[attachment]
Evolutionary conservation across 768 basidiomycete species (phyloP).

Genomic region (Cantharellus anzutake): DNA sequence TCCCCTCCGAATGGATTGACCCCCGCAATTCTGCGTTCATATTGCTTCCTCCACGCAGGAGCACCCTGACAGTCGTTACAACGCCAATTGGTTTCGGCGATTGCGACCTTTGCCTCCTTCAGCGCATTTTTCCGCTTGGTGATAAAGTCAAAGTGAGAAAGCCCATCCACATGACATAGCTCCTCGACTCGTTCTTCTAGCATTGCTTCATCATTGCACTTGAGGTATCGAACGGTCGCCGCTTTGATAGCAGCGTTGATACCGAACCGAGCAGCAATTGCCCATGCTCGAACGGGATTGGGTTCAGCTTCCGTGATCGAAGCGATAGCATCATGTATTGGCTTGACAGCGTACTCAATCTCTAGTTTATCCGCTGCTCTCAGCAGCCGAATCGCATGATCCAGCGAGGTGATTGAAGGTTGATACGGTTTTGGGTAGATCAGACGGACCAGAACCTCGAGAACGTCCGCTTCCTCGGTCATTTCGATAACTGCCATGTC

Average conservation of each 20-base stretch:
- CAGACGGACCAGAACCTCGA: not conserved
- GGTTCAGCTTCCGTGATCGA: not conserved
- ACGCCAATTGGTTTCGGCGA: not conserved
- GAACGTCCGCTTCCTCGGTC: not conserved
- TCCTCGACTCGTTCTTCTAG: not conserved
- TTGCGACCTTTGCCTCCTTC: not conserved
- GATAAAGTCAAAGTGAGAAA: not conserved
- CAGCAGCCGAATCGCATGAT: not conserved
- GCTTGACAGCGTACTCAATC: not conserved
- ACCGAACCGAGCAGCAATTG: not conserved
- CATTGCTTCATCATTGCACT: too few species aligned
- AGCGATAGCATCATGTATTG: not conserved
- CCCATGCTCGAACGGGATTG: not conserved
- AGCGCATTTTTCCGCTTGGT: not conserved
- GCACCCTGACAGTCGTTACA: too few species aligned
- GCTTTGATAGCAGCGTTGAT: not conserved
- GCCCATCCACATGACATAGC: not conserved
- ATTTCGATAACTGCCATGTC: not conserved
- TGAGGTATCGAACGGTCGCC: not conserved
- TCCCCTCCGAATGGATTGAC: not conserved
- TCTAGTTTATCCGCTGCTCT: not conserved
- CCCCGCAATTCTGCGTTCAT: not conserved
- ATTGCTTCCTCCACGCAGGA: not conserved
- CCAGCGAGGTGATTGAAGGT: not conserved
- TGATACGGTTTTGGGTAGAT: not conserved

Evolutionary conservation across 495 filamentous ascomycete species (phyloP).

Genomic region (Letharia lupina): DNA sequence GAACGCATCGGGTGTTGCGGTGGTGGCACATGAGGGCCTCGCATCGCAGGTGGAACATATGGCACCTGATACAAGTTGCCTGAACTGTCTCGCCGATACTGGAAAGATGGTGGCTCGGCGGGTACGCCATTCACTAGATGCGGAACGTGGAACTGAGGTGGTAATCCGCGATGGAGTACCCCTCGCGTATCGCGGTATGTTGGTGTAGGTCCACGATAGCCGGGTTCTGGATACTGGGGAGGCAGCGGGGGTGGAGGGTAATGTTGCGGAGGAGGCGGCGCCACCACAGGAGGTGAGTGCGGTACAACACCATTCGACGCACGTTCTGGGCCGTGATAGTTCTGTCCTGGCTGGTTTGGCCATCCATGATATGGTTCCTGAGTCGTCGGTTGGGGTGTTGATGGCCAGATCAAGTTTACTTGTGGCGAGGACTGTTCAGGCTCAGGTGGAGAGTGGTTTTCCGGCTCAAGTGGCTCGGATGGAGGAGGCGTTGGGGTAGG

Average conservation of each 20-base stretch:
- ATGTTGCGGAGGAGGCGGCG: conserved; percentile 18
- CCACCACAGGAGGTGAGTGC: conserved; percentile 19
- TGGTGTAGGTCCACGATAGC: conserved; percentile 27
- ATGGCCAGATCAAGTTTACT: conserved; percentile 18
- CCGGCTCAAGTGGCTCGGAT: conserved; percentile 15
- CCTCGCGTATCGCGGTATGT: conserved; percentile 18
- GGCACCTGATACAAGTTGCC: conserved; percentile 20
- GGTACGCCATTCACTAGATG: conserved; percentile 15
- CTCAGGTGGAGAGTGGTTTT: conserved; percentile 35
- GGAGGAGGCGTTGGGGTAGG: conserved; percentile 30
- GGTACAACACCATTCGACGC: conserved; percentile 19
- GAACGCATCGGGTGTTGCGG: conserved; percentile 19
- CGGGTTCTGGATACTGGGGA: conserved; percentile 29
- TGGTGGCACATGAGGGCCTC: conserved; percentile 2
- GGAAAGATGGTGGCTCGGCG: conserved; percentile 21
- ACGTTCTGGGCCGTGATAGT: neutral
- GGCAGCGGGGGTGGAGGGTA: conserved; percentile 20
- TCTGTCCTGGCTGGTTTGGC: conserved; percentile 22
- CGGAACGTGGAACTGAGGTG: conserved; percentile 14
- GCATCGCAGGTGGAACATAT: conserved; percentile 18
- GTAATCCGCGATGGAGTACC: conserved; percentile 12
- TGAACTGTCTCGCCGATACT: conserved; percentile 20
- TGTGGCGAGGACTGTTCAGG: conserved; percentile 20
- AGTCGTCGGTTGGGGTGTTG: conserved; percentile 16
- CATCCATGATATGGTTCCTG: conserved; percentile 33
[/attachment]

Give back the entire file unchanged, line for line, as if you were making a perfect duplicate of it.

Evolutionary conservation across 768 basidiomycete species (phyloP).

Genomic region (Cantharellus anzutake): DNA sequence TCCCCTCCGAATGGATTGACCCCCGCAATTCTGCGTTCATATTGCTTCCTCCACGCAGGAGCACCCTGACAGTCGTTACAACGCCAATTGGTTTCGGCGATTGCGACCTTTGCCTCCTTCAGCGCATTTTTCCGCTTGGTGATAAAGTCAAAGTGAGAAAGCCCATCCACATGACATAGCTCCTCGACTCGTTCTTCTAGCATTGCTTCATCATTGCACTTGAGGTATCGAACGGTCGCCGCTTTGATAGCAGCGTTGATACCGAACCGAGCAGCAATTGCCCATGCTCGAACGGGATTGGGTTCAGCTTCCGTGATCGAAGCGATAGCATCATGTATTGGCTTGACAGCGTACTCAATCTCTAGTTTATCCGCTGCTCTCAGCAGCCGAATCGCATGATCCAGCGAGGTGATTGAAGGTTGATACGGTTTTGGGTAGATCAGACGGACCAGAACCTCGAGAACGTCCGCTTCCTCGGTCATTTCGATAACTGCCATGTC

Average conservation of each 20-base stretch:
- CAGACGGACCAGAACCTCGA: not conserved
- GGTTCAGCTTCCGTGATCGA: not conserved
- ACGCCAATTGGTTTCGGCGA: not conserved
- GAACGTCCGCTTCCTCGGTC: not conserved
- TCCTCGACTCGTTCTTCTAG: not conserved
- TTGCGACCTTTGCCTCCTTC: not conserved
- GATAAAGTCAAAGTGAGAAA: not conserved
- CAGCAGCCGAATCGCATGAT: not conserved
- GCTTGACAGCGTACTCAATC: not conserved
- ACCGAACCGAGCAGCAATTG: not conserved
- CATTGCTTCATCATTGCACT: too few species aligned
- AGCGATAGCATCATGTATTG: not conserved
- CCCATGCTCGAACGGGATTG: not conserved
- AGCGCATTTTTCCGCTTGGT: not conserved
- GCACCCTGACAGTCGTTACA: too few species aligned
- GCTTTGATAGCAGCGTTGAT: not conserved
- GCCCATCCACATGACATAGC: not conserved
- ATTTCGATAACTGCCATGTC: not conserved
- TGAGGTATCGAACGGTCGCC: not conserved
- TCCCCTCCGAATGGATTGAC: not conserved
- TCTAGTTTATCCGCTGCTCT: not conserved
- CCCCGCAATTCTGCGTTCAT: not conserved
- ATTGCTTCCTCCACGCAGGA: not conserved
- CCAGCGAGGTGATTGAAGGT: not conserved
- TGATACGGTTTTGGGTAGAT: not conserved

Evolutionary conservation across 495 filamentous ascomycete species (phyloP).

Genomic region (Letharia lupina): DNA sequence GAACGCATCGGGTGTTGCGGTGGTGGCACATGAGGGCCTCGCATCGCAGGTGGAACATATGGCACCTGATACAAGTTGCCTGAACTGTCTCGCCGATACTGGAAAGATGGTGGCTCGGCGGGTACGCCATTCACTAGATGCGGAACGTGGAACTGAGGTGGTAATCCGCGATGGAGTACCCCTCGCGTATCGCGGTATGTTGGTGTAGGTCCACGATAGCCGGGTTCTGGATACTGGGGAGGCAGCGGGGGTGGAGGGTAATGTTGCGGAGGAGGCGGCGCCACCACAGGAGGTGAGTGCGGTACAACACCATTCGACGCACGTTCTGGGCCGTGATAGTTCTGTCCTGGCTGGTTTGGCCATCCATGATATGGTTCCTGAGTCGTCGGTTGGGGTGTTGATGGCCAGATCAAGTTTACTTGTGGCGAGGACTGTTCAGGCTCAGGTGGAGAGTGGTTTTCCGGCTCAAGTGGCTCGGATGGAGGAGGCGTTGGGGTAGG

Average conservation of each 20-base stretch:
- ATGTTGCGGAGGAGGCGGCG: conserved; percentile 18
- CCACCACAGGAGGTGAGTGC: conserved; percentile 19
- TGGTGTAGGTCCACGATAGC: conserved; percentile 27
- ATGGCCAGATCAAGTTTACT: conserved; percentile 18
- CCGGCTCAAGTGGCTCGGAT: conserved; percentile 15
- CCTCGCGTATCGCGGTATGT: conserved; percentile 18
- GGCACCTGATACAAGTTGCC: conserved; percentile 20
- GGTACGCCATTCACTAGATG: conserved; percentile 15
- CTCAGGTGGAGAGTGGTTTT: conserved; percentile 35
- GGAGGAGGCGTTGGGGTAGG: conserved; percentile 30
- GGTACAACACCATTCGACGC: conserved; percentile 19
- GAACGCATCGGGTGTTGCGG: conserved; percentile 19
- CGGGTTCTGGATACTGGGGA: conserved; percentile 29
- TGGTGGCACATGAGGGCCTC: conserved; percentile 2
- GGAAAGATGGTGGCTCGGCG: conserved; percentile 21
- ACGTTCTGGGCCGTGATAGT: neutral
- GGCAGCGGGGGTGGAGGGTA: conserved; percentile 20
- TCTGTCCTGGCTGGTTTGGC: conserved; percentile 22
- CGGAACGTGGAACTGAGGTG: conserved; percentile 14
- GCATCGCAGGTGGAACATAT: conserved; percentile 18
- GTAATCCGCGATGGAGTACC: conserved; percentile 12
- TGAACTGTCTCGCCGATACT: conserved; percentile 20
- TGTGGCGAGGACTGTTCAGG: conserved; percentile 20
- AGTCGTCGGTTGGGGTGTTG: conserved; percentile 16
- CATCCATGATATGGTTCCTG: conserved; percentile 33